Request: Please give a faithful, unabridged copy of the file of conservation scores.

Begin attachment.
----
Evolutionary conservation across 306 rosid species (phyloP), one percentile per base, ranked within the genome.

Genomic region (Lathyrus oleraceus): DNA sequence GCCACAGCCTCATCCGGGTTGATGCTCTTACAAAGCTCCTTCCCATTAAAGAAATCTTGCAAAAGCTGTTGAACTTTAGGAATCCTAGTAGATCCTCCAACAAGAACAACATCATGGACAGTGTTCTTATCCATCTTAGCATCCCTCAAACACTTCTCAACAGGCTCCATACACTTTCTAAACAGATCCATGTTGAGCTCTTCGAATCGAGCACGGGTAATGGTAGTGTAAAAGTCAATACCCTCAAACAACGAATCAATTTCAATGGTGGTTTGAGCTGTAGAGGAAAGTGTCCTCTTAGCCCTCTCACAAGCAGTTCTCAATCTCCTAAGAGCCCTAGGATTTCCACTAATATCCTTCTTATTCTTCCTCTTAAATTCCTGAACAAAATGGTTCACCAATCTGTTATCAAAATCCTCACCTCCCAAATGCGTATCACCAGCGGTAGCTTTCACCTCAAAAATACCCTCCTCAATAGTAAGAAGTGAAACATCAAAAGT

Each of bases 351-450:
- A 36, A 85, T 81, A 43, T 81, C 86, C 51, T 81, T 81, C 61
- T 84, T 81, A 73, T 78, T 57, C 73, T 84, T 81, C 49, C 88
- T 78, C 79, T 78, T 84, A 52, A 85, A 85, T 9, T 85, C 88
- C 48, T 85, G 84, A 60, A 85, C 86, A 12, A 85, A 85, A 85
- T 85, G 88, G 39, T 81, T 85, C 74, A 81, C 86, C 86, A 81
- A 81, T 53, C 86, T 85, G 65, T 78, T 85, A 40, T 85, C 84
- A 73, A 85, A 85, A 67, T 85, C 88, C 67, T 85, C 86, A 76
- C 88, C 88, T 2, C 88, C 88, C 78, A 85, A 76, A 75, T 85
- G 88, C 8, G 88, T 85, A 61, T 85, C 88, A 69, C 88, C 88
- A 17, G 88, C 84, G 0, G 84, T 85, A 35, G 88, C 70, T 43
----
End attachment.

Evolutionary conservation across 306 rosid species (phyloP), one percentile per base, ranked within the genome.

Genomic region (Lathyrus oleraceus): DNA sequence GCCACAGCCTCATCCGGGTTGATGCTCTTACAAAGCTCCTTCCCATTAAAGAAATCTTGCAAAAGCTGTTGAACTTTAGGAATCCTAGTAGATCCTCCAACAAGAACAACATCATGGACAGTGTTCTTATCCATCTTAGCATCCCTCAAACACTTCTCAACAGGCTCCATACACTTTCTAAACAGATCCATGTTGAGCTCTTCGAATCGAGCACGGGTAATGGTAGTGTAAAAGTCAATACCCTCAAACAACGAATCAATTTCAATGGTGGTTTGAGCTGTAGAGGAAAGTGTCCTCTTAGCCCTCTCACAAGCAGTTCTCAATCTCCTAAGAGCCCTAGGATTTCCACTAATATCCTTCTTATTCTTCCTCTTAAATTCCTGAACAAAATGGTTCACCAATCTGTTATCAAAATCCTCACCTCCCAAATGCGTATCACCAGCGGTAGCTTTCACCTCAAAAATACCCTCCTCAATAGTAAGAAGTGAAACATCAAAAGT

Each of bases 351-450:
- A 36, A 85, T 81, A 43, T 81, C 86, C 51, T 81, T 81, C 61
- T 84, T 81, A 73, T 78, T 57, C 73, T 84, T 81, C 49, C 88
- T 78, C 79, T 78, T 84, A 52, A 85, A 85, T 9, T 85, C 88
- C 48, T 85, G 84, A 60, A 85, C 86, A 12, A 85, A 85, A 85
- T 85, G 88, G 39, T 81, T 85, C 74, A 81, C 86, C 86, A 81
- A 81, T 53, C 86, T 85, G 65, T 78, T 85, A 40, T 85, C 84
- A 73, A 85, A 85, A 67, T 85, C 88, C 67, T 85, C 86, A 76
- C 88, C 88, T 2, C 88, C 88, C 78, A 85, A 76, A 75, T 85
- G 88, C 8, G 88, T 85, A 61, T 85, C 88, A 69, C 88, C 88
- A 17, G 88, C 84, G 0, G 84, T 85, A 35, G 88, C 70, T 43